New entry Gel’fand-Fuks cohomology (usually studied in connection to some characteristic classes, like those of foliations).
The meaning is kept exactly. In every oo-topos, every morphism of the form $\mathbf{c} : \mathbf{B}G \to \mathbf{B}^n K$ is a characteristic class that sends $G$-principal $\infty$-bundles to a characteristic class in degree $n$ $K$-cohomology.
Still, Urs what do you think about my remark in the box ?
I am not sure I follow the argument in the box. We should not distinguish between cohomology class and cocycle too much in the oo-context. But if you insist, you can say that the characteristic class is the image in the homotopy category of the characteristic map. In either case, what is characterized is a bundle.
I am saying there that historically it is not true that anybody named it because “it characterizes the cohomology theory” but because it is obtained using pullback along the characteristic map, the term which existed before. And as you say it characterizes a bundle. But this was also secondary. Primary is that the bundle is characterized a priori by a homotopy class of a map to the classifying space, thus characteristic map. It is only secondary that in some situations, the homotopy class of the map is determined already by what the pullback does at the cohomology level. But the homotopy level is primary and historically preceding. In any case, it is different from what you proposed for the explanation of the terminology (that it characterizes the cohomology theory).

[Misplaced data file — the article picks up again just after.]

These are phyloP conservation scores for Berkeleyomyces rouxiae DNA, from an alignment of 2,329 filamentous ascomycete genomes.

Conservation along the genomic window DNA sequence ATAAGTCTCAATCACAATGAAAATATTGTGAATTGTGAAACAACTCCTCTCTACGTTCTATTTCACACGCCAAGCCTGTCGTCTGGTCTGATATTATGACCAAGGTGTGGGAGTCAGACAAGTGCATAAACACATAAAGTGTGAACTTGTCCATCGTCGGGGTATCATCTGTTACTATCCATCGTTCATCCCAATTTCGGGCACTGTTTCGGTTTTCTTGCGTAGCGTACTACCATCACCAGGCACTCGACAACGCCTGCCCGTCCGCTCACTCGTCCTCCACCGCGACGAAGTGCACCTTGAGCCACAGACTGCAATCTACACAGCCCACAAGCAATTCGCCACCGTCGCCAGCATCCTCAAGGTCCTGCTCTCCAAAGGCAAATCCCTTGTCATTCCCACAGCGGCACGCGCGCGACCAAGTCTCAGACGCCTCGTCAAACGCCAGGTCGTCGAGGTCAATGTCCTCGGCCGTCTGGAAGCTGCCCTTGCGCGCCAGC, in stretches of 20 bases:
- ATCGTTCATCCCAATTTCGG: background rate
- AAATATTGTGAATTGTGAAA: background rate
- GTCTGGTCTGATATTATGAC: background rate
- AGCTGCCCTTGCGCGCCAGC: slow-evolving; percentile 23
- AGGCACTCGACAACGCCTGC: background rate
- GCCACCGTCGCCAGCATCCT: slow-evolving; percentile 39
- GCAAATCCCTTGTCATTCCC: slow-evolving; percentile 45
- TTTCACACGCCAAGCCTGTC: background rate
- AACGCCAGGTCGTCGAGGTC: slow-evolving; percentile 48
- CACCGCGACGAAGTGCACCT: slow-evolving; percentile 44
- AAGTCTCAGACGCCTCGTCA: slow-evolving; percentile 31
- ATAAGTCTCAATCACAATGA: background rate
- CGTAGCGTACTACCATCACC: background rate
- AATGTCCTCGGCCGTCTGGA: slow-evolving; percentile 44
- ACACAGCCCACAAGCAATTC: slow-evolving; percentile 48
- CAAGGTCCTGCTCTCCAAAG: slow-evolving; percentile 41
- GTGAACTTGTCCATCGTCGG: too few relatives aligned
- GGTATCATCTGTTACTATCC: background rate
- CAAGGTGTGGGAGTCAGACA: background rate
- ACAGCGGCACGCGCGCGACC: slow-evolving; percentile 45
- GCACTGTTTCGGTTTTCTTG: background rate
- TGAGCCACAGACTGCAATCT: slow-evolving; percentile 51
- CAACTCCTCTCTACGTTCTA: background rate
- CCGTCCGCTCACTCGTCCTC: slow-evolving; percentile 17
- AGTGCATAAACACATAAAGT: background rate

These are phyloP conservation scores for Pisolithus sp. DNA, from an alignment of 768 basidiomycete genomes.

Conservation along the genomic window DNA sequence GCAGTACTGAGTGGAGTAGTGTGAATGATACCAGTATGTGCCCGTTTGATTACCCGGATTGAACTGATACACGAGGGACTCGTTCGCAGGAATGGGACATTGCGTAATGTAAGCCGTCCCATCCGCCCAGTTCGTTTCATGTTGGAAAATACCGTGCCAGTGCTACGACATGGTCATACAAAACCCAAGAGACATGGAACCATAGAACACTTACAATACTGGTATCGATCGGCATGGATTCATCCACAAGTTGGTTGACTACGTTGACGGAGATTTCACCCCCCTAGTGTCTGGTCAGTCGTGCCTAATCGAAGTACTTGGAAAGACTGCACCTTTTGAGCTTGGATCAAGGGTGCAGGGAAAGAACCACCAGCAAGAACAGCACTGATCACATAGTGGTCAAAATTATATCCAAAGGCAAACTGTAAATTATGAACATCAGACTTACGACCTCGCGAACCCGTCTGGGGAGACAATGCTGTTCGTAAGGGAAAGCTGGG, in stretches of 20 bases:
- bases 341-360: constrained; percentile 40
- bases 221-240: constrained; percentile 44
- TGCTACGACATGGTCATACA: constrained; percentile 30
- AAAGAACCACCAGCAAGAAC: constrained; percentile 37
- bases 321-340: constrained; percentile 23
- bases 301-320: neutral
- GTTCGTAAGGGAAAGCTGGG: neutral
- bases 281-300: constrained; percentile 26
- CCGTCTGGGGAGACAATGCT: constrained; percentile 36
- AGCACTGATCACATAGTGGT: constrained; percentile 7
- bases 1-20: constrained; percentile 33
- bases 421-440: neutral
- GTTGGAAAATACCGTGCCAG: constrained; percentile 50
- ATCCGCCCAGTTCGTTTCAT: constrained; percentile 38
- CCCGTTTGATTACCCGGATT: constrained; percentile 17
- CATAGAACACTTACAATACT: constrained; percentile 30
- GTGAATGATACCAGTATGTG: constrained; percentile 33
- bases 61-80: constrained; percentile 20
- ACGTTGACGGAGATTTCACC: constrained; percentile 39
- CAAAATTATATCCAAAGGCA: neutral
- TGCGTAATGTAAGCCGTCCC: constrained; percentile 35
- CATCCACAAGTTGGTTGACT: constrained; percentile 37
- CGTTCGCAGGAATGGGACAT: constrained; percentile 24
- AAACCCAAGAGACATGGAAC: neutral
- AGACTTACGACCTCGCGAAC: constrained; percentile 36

We should not distinguish between cohomology class and cocycle too much in the oo-context.
I agree with this, but the map is not yet a cocycle, as it does not know which cohomology theory you consider it as a representative for (a class). So how is it characterizing cohomology, if you do not know which cohomology you are taking as a representative for ? It is just a map so far…